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2002 Subaru Impreza WRX: The WRX Effect: Turbo, limited-slip, awd make this Subaru a super hero

Time:2018-02-12 07:44Turbochargers information Click:

tur Subaru 2002 effect Impreza



Turbo power

Solid chassis

Tons of grip


Thin paint

Brakes fade

Wants more gears


IN THE GLOVEBOX OF EVERY SUBARU WRX sold in America is an application for a free membership in the Sports Car Club of America. In any other compact four-door passenger sedan or wagon, that might be pretentious marketing overreach. In the WRX it fits like a glove. Of the 4399 WRX wagons and sedans sold from the car's March 17 launch through the end of May, more than 1000 owners have joined the SCCA. Rallying never had it so good in America.

Nor have drivers looking for a fun car that doesn't cost as much as a house and still carries some practicality. That's the WRX. In strictly marketing terms, the WRX is Turbo/201205/21/2718.html">Subaru's tie-in with its World Rally and its SCCA Pro Rally cars. In engineering terms, the WRX is an Impreza with a turbo and some bodywork. In driving terms, the WRX is just a whole lot of fun.

The engine redlines at 7000 rpm but the tach, perhaps too proud to admit its limits, continues on up to the heady 9000 rpm. The liquid-cooled flat four has an aluminum alloy block and heads surrounding 1994 cubic centimeters of displacement. The belt-driven dual-overhead cams operate four valves per cylinder. And that hood scoop actually scoops air, for the intercooler. It's a relatively inexpensive and very efficient unit.



0-30 mph: 1.70 sec

0-40 mph: 2.95 sec

0-50 mph: 4.35 sec

0-60 mph: 5.82 sec

0-100 km/h (62.1 mph): 6.15 sec

0-80 mph: 10.03 sec

0-quarter-mile: 93.6 mph, 14.40 sec


20-40 mph (second gear): 3.1 sec

40-60 mph (second gear): 2.9 sec

60-80 mph(third gear): 4.2 sec


80 mph-0: 217 ft

60 mph-0: 122 ft

30 mph-0: 31 ft


EPA combined: 23.15 mpg

AW overall: 21.38 mpg


490-foot slalom: 46.0 mph

Lateral acceleration

(200-foot skidpad): 0.83 g


Idle: 50

Full throttle: 75

Steady 60 mph: 66


0-60 mph: 5.7 sec (R&T)

SS-quarter-mile: 14.40 sec (AW)

60 mph-0: 122 ft (AW)

Skidpad: 0.83 g (AW)


The engine produces 227 peak horsepower at 6000 rpm, but, as with many turbos, you pay the price for the extra top end with a little bit of turbo lag at the low end. All this in a car that weighs just 3085 pounds with the five-speed manual, a mere 80 pounds more than the stock Impreza.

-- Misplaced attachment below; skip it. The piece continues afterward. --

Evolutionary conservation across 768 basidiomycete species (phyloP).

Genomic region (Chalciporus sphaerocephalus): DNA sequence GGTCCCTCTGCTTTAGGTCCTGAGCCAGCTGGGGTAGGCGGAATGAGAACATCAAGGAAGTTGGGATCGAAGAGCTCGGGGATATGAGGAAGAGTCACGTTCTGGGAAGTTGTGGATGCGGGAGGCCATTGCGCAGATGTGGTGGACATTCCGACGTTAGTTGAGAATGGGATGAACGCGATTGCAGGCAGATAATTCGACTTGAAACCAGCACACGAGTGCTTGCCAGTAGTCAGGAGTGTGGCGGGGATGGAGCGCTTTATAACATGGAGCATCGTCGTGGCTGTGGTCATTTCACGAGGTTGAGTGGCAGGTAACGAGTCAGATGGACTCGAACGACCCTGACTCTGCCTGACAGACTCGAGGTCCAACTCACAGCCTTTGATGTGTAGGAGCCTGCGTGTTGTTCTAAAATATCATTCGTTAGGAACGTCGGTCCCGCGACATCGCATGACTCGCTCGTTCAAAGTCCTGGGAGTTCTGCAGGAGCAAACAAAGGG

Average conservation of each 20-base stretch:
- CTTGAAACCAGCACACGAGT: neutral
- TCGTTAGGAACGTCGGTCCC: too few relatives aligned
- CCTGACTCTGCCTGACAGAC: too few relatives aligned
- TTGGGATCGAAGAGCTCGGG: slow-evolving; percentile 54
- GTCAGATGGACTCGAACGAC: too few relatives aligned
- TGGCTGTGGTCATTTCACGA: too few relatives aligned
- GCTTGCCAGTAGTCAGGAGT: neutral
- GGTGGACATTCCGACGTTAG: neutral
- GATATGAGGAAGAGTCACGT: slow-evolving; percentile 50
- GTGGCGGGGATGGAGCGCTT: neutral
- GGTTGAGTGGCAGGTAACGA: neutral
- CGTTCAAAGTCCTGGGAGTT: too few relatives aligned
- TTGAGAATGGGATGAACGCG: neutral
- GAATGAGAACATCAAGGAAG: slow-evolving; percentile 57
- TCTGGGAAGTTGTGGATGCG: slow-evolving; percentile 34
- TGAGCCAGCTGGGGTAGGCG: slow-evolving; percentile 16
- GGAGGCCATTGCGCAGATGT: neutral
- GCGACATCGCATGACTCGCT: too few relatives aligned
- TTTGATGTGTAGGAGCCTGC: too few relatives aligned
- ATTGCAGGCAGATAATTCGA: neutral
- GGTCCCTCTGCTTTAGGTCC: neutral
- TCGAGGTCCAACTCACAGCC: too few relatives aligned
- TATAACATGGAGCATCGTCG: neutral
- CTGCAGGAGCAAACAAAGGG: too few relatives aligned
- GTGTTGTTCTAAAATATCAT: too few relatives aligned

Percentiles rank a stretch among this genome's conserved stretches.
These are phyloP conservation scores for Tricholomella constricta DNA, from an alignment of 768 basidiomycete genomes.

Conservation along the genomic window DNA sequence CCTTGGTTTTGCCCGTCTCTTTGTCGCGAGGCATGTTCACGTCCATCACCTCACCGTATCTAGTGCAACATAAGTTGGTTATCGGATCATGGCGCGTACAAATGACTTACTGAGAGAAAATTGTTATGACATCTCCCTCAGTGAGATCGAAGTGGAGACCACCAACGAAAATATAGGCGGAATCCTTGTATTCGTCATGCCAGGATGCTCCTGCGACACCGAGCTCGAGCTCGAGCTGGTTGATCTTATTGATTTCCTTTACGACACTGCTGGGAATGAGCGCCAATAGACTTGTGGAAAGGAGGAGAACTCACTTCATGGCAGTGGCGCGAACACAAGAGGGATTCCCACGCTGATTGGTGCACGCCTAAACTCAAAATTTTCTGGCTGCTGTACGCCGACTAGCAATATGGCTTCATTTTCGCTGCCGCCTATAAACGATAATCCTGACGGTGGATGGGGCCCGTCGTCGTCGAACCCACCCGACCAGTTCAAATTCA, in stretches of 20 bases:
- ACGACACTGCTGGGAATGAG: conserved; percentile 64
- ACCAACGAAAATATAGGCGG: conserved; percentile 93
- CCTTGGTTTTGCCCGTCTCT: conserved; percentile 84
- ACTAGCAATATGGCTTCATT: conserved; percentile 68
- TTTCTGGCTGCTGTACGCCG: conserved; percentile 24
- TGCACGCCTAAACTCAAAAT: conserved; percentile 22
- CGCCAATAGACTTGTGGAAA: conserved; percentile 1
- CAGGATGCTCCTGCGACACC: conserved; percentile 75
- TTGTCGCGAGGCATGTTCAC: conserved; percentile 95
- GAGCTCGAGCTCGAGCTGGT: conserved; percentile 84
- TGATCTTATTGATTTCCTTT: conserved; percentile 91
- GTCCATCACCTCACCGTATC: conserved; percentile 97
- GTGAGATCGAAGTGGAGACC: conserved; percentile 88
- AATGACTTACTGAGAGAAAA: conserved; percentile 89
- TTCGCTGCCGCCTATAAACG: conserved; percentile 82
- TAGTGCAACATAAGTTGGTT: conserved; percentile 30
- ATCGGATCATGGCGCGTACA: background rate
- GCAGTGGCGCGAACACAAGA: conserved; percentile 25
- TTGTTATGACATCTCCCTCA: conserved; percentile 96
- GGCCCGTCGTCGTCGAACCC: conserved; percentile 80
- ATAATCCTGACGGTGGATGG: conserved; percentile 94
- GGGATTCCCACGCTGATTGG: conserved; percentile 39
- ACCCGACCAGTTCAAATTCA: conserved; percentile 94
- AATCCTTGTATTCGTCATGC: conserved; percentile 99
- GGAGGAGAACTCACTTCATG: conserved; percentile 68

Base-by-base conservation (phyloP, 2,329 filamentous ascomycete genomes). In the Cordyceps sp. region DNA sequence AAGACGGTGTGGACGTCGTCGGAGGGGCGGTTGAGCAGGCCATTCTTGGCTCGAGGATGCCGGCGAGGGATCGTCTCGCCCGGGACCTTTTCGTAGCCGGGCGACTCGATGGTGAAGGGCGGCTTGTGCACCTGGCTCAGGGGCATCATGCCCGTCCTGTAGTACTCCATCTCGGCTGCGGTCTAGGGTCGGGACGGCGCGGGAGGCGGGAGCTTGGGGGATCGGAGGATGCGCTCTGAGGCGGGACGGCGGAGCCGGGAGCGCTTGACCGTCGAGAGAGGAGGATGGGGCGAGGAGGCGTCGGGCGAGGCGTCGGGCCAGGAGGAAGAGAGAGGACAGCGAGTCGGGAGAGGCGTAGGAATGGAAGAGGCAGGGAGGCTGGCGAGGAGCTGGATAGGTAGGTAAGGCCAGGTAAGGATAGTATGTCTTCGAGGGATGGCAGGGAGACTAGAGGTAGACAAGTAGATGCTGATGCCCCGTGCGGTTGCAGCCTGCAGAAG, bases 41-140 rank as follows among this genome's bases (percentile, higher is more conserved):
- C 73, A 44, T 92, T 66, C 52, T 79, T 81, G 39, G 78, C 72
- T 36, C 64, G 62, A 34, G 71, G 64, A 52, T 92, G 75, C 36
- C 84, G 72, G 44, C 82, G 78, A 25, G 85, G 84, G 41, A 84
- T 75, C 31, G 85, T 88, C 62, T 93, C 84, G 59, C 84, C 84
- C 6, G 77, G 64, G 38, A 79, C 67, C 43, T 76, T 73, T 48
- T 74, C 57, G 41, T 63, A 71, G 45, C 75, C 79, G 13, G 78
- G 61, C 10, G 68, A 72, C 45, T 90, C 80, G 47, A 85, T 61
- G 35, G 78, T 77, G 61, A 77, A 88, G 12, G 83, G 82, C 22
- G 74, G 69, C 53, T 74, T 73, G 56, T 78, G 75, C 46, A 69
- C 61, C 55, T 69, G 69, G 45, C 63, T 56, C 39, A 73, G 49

As you might expect, that made for fast times at the test track. Zero to 60 mph came up in 5.82 seconds. When you look down the list of cars we've tested to see where that fits in, it gives you an idea of just how quick the WRX is: The Porsche Boxster S got 5.74 seconds, the Audi S4 got 5.62 seconds and the Honda S2000 got 5.75 seconds. Granted, the WRX is not as nicely integrated as those much more expensive cars, nor does it carry their cachet, but it can run with them when the light turns green.

It is slightly less impressive when the light turns red, though. Four-wheel disc brakes with twin-piston calipers clamping 11.4-inch front rotors haul it down from 60 mph to zero in 122 feet. Most of the cars we just mentioned do better by about 10 or 15 feet. And the WRX took more space to stop when the brakes were hot, as much as 32 feet longer on one run.

Given the car's Impreza roots, we half-expected the WRX to plow around the slalom cones like a tractor, but it excelled as much there as it had at the drag strip. Its speed of 46.0 mph through our 490-foot, eight-gate slalom was exactly the same as the Chevrolet Corvette Z06 and the Boxster S, and better than the S4 by more than a mile an hour. That we hadn't expected. True, some credit has to be given to the optional 17-inch aluminum BBS wheels and the Bridgestone Potenza RE011 P215/45R tires on our test car. But the standard tires are 205/55R-16 Potenza RE92s, which aren't so far off the tires we had and with which you can avoid the $3,035 price of the RE011s. Credit also the WRX's limited-slip differential, which takes the normally open rear differential and routes torque to both rear wheels. Indeed, with all-wheel drive and the limited-slip, we heard almost no squealing tires at all during the day's testing.

If only there was a winter ice course at the California Speedway.

But there wasn't. All we had at the end of the day was a choice of two routes home, Interstate 10 through the slow freeway death that is suburban Los Angeles in rush hour, or over the wonderfully squiggly Angeles Crest Highway, 65 miles of unpopulated dips and whoop-de-dos between Wrightwood and La Canada. Given the sporty potential of the WRX, we chose the latter. It didn't disappoint.



Unibody four-door sedan


Wheelbase (in): 99.4

Length/width (in): 173.4

Curb weight (lbs): 3085


Front:Independent, coil springs, struts, antiroll bar

Rear:Independent, coil springs, struts, antiroll bar


F/R:Ventilated discs/discs, ABS


Alloy P215/45R-17

Bridgestone Potenza RE011


Fuel (gal): 15.9

Cargo (cu ft): 11.0


Front-longitudinal, horizontally opposed, turbocharged intercooled

2.0-liter/122-cid four-cylinder

Horsepower: 227 @ 6000 rpm

Torque (lb-ft): 217 @ 4000 rpm

Compression ratio: 8.0:1

Valvetrain: dohc

Fuel delivery: Sequential multiport fuel injection

Fuel requirement: 91 octane


All-wheel drive

Transmission: Five-speed manual

Final drive ratio: 3.900:1


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